However, Angel City FC is unique. Its owners are a diverse group of younger, savvier investors whose wealth has been generated in technology, sport, Hollywood and new media. Unlike traditional owners, these investors aren’t just bringing money to the team — they’re also bringing star power, reputation, connections, brands, and an entirely new audience to it, too. Furthermore, the growing number of owners/investors also acts as its own fail-safe mechanism whereby the financial collapse of one investor won’t necessarily lead to the collapse of the entire franchise.

For Julie Foudy — former US women’s national team captain and part of the club’s new ownership group — this unique structure could point the way forward not just for the NWSL, but for professional women’s sport, especially as it recovers from the coronavirus pandemic.

“Everyone’s worried about what’s going to happen to women’s sports,” Foudy told ESPN.

“You look at the ownership group that our group is… it’s just a really cool group of actresses and women and creative types and creative minds that I just hope will think outside the box in terms of women’s professional sports — not just soccer — and how to build out a franchise in this country. They’re really interested in creating a road map for other women and other franchises.

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To be ‘ninong’ at her wedding, Lacson ‘glad’ Angel Locsin cleared of NPA links

Sen Lacson

HEARING ON RED-TAGGING OF CELEBRITIES AND ORGANIZATIONS: Sen. Panfilo Lacson, chair of the Committee on National Defense and Security, Peace, Unification and Reconciliation, presides over the hearing on proposed Senate Resolution No. 559, which directs the Senate Committee to exercise its oversight authority over the defense sector on the issue of red-tagging/ red-baiting of certain celebrities, personalities, institutions, and organizations.  (Joseph Vidal/ Senate PRIB)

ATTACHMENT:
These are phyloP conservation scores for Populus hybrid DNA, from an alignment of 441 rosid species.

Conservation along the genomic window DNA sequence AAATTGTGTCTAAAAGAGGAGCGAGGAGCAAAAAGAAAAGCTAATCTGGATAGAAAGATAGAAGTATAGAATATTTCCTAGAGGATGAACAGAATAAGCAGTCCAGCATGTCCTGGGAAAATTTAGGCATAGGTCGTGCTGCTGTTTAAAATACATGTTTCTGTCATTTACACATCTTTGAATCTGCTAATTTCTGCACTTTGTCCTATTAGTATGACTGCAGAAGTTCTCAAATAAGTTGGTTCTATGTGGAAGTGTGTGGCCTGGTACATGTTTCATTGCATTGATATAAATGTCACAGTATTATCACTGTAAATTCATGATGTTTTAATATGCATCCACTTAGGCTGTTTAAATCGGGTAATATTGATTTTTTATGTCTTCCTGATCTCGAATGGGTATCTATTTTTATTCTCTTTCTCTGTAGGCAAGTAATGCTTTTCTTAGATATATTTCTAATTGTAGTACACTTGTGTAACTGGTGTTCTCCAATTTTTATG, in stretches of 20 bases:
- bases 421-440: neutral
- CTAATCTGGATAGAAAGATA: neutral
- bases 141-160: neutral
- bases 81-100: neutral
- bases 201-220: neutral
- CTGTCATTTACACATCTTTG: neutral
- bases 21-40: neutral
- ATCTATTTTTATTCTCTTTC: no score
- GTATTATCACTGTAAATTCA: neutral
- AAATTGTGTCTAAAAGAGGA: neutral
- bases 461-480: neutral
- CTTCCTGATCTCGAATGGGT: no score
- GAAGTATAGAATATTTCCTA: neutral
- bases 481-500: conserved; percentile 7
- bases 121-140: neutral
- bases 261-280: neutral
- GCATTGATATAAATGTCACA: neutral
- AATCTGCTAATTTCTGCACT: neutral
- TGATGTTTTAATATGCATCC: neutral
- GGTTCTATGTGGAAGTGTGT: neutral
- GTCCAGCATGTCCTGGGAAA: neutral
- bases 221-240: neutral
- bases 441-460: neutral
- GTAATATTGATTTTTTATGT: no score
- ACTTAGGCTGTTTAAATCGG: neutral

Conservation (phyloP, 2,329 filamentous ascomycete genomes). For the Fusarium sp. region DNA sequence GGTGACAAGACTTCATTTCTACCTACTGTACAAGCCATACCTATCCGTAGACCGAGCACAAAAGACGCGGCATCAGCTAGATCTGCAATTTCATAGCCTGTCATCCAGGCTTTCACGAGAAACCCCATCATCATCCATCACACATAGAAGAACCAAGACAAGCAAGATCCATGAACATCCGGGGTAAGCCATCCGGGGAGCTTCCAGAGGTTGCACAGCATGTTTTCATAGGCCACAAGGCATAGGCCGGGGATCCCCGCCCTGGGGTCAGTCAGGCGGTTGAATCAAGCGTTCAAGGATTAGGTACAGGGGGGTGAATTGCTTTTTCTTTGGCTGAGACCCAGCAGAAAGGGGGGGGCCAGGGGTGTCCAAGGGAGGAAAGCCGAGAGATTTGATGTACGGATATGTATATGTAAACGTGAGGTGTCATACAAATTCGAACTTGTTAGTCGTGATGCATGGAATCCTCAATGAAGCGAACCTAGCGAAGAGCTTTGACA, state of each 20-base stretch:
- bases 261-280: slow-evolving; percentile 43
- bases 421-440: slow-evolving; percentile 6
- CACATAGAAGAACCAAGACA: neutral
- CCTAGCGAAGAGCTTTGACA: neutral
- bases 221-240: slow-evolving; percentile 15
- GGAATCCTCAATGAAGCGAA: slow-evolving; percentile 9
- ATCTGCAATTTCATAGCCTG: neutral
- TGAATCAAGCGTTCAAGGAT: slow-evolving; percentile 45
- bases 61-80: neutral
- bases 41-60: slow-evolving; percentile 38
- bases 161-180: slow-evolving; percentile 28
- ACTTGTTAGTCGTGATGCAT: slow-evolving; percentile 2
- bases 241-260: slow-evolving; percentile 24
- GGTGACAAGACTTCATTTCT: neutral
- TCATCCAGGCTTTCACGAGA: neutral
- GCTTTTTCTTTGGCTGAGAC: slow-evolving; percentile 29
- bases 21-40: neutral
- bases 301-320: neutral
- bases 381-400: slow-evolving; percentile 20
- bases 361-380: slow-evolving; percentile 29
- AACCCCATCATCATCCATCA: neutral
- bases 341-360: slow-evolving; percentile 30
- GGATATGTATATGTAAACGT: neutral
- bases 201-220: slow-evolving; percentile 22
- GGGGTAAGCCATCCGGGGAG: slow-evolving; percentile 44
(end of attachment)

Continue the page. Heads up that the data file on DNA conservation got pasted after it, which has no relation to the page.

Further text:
MANILA, Philippines — Senator Panfilo Lacson heaved a sigh of relief after getting assurance from a military official that actress and philanthropist Angel Locsin is not part of the New People’s Army, disclosing that he will likely be a principal sponsor at her wedding.

Lacson made the disclosure during Tuesday’s Senate defense committee hearing on the alleged red-tagging of celebrities and organization by military officials.

The senator was asking Armed Forces of the Philippines (AFP) Southern Luzon Command chief Lt. Gen. Antonio Parlade Jr. about the latter’s controversial statement which, among others, tagged Locsin’s sister, Ella Colmenares, as part of the NPA.

“I also mentioned Ella Colmenares because it’s really true that Ella is an NPA. I never said that Angel Locsin is an NPA,” Parlade told the Senate committee. Colmenares has already denied Parlade’s accusation.

“Ang statement niya [Locsin], sinasabi niya na hindi raw siya NPA. I never said that she is an NPA. No, I never said that,” the military official said.

In response, Lacson said he was “glad” that Parlade cleared Locsin of any involvement with the NPA.

“I’m glad you mentioned in your own words that Angel Locsin is not an NPA. I’ll make a disclosure. Her fiancé, Neil Arce is a family friend. As a matter of fact, pag kinasal yun kukunin akong ninong [if they got married, they’re getting me to be principal sponsor]. I’m just making a disclosure. I’m glad that you mentioned that she is not an NPA,” the senator said.

“And I hope she’s monitoring para malaman niya na sayo [Parlade] mismo nanggaling na hindi siya NPA. And I think she will feel relieved coming from you na hindi siya NPA,” Lacson added.

(So she will know directly from you that she’s not a member of the NPA.)